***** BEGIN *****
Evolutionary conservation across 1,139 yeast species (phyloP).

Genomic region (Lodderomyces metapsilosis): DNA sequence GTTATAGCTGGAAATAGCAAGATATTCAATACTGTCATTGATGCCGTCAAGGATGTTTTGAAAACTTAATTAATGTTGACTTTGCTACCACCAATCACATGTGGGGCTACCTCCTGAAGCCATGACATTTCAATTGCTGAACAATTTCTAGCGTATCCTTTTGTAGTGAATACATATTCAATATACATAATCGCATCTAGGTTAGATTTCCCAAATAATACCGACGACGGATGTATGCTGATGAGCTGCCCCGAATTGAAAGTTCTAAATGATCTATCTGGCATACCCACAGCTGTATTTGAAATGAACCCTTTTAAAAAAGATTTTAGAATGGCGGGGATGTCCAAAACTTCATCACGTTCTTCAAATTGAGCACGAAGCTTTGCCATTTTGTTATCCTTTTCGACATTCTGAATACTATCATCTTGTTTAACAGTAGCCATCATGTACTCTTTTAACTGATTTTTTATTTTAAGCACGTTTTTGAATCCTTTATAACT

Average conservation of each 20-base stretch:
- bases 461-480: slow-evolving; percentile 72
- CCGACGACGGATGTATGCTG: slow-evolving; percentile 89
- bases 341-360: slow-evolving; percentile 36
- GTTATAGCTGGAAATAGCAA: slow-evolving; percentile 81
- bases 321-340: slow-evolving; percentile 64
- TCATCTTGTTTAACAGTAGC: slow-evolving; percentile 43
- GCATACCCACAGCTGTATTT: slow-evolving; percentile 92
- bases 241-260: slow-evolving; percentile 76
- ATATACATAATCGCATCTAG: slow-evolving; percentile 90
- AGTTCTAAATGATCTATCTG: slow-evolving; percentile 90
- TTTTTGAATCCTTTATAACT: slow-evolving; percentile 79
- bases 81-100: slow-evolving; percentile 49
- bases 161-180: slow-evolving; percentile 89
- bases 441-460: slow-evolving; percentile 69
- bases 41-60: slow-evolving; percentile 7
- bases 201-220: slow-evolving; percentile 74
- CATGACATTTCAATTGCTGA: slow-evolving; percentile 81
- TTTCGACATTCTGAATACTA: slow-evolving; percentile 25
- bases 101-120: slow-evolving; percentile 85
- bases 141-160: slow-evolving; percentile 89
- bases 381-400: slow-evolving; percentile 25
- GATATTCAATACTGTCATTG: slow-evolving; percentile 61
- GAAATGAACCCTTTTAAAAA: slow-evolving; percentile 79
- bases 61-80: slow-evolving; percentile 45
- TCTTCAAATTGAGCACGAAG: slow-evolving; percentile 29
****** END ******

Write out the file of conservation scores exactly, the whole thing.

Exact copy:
Evolutionary conservation across 1,139 yeast species (phyloP).

Genomic region (Lodderomyces metapsilosis): DNA sequence GTTATAGCTGGAAATAGCAAGATATTCAATACTGTCATTGATGCCGTCAAGGATGTTTTGAAAACTTAATTAATGTTGACTTTGCTACCACCAATCACATGTGGGGCTACCTCCTGAAGCCATGACATTTCAATTGCTGAACAATTTCTAGCGTATCCTTTTGTAGTGAATACATATTCAATATACATAATCGCATCTAGGTTAGATTTCCCAAATAATACCGACGACGGATGTATGCTGATGAGCTGCCCCGAATTGAAAGTTCTAAATGATCTATCTGGCATACCCACAGCTGTATTTGAAATGAACCCTTTTAAAAAAGATTTTAGAATGGCGGGGATGTCCAAAACTTCATCACGTTCTTCAAATTGAGCACGAAGCTTTGCCATTTTGTTATCCTTTTCGACATTCTGAATACTATCATCTTGTTTAACAGTAGCCATCATGTACTCTTTTAACTGATTTTTTATTTTAAGCACGTTTTTGAATCCTTTATAACT

Average conservation of each 20-base stretch:
- bases 461-480: slow-evolving; percentile 72
- CCGACGACGGATGTATGCTG: slow-evolving; percentile 89
- bases 341-360: slow-evolving; percentile 36
- GTTATAGCTGGAAATAGCAA: slow-evolving; percentile 81
- bases 321-340: slow-evolving; percentile 64
- TCATCTTGTTTAACAGTAGC: slow-evolving; percentile 43
- GCATACCCACAGCTGTATTT: slow-evolving; percentile 92
- bases 241-260: slow-evolving; percentile 76
- ATATACATAATCGCATCTAG: slow-evolving; percentile 90
- AGTTCTAAATGATCTATCTG: slow-evolving; percentile 90
- TTTTTGAATCCTTTATAACT: slow-evolving; percentile 79
- bases 81-100: slow-evolving; percentile 49
- bases 161-180: slow-evolving; percentile 89
- bases 441-460: slow-evolving; percentile 69
- bases 41-60: slow-evolving; percentile 7
- bases 201-220: slow-evolving; percentile 74
- CATGACATTTCAATTGCTGA: slow-evolving; percentile 81
- TTTCGACATTCTGAATACTA: slow-evolving; percentile 25
- bases 101-120: slow-evolving; percentile 85
- bases 141-160: slow-evolving; percentile 89
- bases 381-400: slow-evolving; percentile 25
- GATATTCAATACTGTCATTG: slow-evolving; percentile 61
- GAAATGAACCCTTTTAAAAA: slow-evolving; percentile 79
- bases 61-80: slow-evolving; percentile 45
- TCTTCAAATTGAGCACGAAG: slow-evolving; percentile 29